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Author: William Shakespeare
Editor: Michael Best
Not Peer Reviewed

The Sonnets (Modern)


121

'Tis better to be vile than vile esteemed,
When not to be, receives reproach of being,
And the just pleasure lost, which is so deemed
1805Not by our feeling, but by others' seeing.
For why should others' false adulterate eyes
Give salutation to my sportive blood?
Or on my frailties why are frailer spies,
Which in their wills count bad what I think good?
1810No, I am that I am, and they that level
At my abuses, reckon up their own;
I may be straight, though they themselves be bevel.
By their rank thoughts my deeds must not be shown,
Unless this general evil they maintain:
1815All men are bad, and in their badness reign.

122

Thy gift, thy tables, are within my brain
Full charactered with lasting memory,
Which shall above that idle rank remain
1820Beyond all date, even to eternity--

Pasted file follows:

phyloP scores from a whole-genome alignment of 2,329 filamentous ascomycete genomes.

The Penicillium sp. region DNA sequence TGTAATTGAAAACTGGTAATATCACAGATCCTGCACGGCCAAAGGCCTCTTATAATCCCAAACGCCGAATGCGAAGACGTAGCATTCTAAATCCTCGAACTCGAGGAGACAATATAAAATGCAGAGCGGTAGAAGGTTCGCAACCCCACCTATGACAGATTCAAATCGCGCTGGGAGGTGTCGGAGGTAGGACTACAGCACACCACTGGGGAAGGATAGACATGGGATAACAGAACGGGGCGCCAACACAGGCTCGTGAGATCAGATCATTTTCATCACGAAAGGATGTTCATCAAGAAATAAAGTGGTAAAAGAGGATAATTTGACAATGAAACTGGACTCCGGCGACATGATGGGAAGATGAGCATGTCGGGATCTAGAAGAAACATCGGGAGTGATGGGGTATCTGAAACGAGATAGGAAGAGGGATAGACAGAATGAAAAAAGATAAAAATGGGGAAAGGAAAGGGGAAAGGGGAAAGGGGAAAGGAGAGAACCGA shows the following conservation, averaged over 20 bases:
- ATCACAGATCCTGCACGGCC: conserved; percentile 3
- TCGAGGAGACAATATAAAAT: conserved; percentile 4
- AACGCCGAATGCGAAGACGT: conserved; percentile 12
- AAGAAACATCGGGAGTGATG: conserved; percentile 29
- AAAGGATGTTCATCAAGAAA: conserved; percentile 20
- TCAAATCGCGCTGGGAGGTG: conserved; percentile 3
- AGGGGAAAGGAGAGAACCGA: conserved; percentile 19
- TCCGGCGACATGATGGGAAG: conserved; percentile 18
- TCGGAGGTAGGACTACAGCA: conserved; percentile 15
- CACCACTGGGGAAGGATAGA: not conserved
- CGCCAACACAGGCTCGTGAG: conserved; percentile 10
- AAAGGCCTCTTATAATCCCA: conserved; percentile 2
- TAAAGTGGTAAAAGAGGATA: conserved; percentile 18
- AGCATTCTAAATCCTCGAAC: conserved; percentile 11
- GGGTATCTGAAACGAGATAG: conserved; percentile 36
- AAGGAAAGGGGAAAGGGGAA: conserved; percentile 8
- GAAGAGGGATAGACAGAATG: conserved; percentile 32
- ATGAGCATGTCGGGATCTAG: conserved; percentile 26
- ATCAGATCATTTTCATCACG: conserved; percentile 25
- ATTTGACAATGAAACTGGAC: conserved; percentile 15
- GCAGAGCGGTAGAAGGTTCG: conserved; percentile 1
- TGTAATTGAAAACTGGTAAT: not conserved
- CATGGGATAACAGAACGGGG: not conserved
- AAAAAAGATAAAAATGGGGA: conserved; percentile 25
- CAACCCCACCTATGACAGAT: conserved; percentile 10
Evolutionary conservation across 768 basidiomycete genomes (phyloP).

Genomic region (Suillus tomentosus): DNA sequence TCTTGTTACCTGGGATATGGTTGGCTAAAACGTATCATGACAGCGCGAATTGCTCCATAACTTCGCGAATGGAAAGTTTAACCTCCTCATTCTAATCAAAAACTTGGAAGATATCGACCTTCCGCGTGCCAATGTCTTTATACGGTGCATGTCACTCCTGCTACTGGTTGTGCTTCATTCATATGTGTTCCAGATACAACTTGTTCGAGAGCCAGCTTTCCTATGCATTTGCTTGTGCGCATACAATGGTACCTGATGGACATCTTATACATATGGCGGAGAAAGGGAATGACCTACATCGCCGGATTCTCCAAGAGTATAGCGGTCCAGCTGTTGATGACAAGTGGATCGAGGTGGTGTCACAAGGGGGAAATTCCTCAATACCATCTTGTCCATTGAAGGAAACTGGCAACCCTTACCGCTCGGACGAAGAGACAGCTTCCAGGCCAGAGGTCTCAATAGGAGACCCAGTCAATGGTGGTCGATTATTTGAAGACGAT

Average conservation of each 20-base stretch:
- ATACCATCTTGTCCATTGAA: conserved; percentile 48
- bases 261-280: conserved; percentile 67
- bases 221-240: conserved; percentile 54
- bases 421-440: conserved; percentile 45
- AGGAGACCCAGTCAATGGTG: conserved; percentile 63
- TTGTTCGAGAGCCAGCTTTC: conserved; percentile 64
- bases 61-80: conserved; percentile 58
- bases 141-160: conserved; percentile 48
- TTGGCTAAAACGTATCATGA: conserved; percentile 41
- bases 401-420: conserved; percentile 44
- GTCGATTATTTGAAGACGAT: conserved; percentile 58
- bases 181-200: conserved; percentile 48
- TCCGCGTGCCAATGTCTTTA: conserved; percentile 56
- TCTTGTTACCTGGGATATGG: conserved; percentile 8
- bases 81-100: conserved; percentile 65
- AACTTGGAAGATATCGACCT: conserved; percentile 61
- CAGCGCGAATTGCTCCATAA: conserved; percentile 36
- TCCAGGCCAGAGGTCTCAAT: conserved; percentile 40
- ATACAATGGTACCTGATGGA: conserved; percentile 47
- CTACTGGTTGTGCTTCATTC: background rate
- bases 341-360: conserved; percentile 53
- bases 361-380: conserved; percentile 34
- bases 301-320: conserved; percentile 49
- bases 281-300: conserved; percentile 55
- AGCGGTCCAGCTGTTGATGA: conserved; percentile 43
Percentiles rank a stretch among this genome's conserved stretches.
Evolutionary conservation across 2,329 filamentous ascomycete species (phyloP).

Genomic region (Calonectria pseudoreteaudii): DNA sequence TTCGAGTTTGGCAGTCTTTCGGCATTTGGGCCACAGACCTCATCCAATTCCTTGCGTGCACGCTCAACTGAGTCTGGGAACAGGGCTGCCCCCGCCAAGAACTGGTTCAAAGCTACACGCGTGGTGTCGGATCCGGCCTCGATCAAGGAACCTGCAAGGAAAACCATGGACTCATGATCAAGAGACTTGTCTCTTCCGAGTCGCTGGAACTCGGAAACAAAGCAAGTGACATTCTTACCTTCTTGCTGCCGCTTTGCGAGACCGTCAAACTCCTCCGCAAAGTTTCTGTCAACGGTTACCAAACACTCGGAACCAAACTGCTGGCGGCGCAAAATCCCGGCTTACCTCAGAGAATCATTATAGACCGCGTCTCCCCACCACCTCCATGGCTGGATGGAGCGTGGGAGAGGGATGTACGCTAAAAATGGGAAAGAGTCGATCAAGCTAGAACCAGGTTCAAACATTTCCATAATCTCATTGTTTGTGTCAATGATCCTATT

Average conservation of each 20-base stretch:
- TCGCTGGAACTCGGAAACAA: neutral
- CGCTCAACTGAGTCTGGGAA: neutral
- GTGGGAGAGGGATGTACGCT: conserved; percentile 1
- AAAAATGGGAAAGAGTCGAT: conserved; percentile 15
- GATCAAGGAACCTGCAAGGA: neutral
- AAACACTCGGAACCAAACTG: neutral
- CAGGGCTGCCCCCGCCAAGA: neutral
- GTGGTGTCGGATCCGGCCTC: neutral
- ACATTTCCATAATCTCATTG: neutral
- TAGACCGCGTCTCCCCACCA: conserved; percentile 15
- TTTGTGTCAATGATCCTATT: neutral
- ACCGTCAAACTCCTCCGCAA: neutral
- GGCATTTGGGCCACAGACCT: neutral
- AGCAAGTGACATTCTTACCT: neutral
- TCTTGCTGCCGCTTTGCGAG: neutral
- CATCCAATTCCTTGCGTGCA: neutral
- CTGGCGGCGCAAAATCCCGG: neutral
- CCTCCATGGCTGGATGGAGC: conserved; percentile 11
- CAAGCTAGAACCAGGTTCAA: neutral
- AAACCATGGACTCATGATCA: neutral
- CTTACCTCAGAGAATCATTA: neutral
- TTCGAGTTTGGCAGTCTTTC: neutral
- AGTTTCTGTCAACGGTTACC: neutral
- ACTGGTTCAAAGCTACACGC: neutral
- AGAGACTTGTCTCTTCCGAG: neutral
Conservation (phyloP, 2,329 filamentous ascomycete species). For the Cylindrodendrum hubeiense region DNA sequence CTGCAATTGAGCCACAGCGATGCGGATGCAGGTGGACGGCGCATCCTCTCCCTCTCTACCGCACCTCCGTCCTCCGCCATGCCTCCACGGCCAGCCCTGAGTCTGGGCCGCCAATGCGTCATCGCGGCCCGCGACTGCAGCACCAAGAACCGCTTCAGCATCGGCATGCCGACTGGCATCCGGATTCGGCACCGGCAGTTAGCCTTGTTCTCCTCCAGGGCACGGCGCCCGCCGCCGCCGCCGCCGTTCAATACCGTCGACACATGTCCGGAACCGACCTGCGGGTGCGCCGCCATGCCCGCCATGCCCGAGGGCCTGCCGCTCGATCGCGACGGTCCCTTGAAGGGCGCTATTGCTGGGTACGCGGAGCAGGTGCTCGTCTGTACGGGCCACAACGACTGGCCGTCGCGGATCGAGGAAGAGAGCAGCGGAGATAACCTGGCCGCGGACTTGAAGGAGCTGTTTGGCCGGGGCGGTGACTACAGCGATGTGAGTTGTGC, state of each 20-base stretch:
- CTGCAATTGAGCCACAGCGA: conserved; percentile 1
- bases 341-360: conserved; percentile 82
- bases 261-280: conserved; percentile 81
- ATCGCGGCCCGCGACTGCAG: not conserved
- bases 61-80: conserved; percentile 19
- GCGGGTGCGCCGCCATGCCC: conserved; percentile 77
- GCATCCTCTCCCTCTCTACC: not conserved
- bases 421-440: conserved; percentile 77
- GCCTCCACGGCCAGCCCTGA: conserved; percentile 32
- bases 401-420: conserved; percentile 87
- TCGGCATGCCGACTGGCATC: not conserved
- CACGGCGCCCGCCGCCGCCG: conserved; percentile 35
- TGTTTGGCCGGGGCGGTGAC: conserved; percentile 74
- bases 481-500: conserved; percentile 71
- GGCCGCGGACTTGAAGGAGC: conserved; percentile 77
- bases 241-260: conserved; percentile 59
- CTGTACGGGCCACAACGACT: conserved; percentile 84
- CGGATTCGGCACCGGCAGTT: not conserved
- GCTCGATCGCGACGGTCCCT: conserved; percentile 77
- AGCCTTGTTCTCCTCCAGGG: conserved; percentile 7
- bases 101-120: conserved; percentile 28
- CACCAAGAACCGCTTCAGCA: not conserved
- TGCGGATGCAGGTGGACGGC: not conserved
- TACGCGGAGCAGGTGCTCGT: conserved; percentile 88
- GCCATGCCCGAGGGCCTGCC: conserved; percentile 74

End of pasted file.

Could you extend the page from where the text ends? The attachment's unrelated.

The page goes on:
Or at the least, so long as brain and heart
Have faculty by nature to subsist;
Till each to razed oblivion yield his part
Of thee, thy record never can be missed.
1825That poor retention could not so much hold,
Nor need I tallies thy dear love to score;
Therefore to give them from me was I bold,
To trust those tables that receive thee more.
To keep an adjunct to remember thee
1830Were to import forgetfulness in me.

123

No! Time, thou shalt not boast that I do change.
Thy pyramids, built up with newer might,
To me are nothing novel, nothing strange;
1835They are but dressings of a former sight.
Our dates are brief, and therefore we admire
What thou dost foist upon us that is old,
And rather make them born to our desire
Than think that we before have heard them told.
1840Thy registers and thee I both defy,
Not wond'ring at the present, nor the past,
For thy records, and what we see doth lie,
Made more or less by thy continual haste:
This I do vow, and this shall ever be,
1845I will be true despite thy scythe and thee.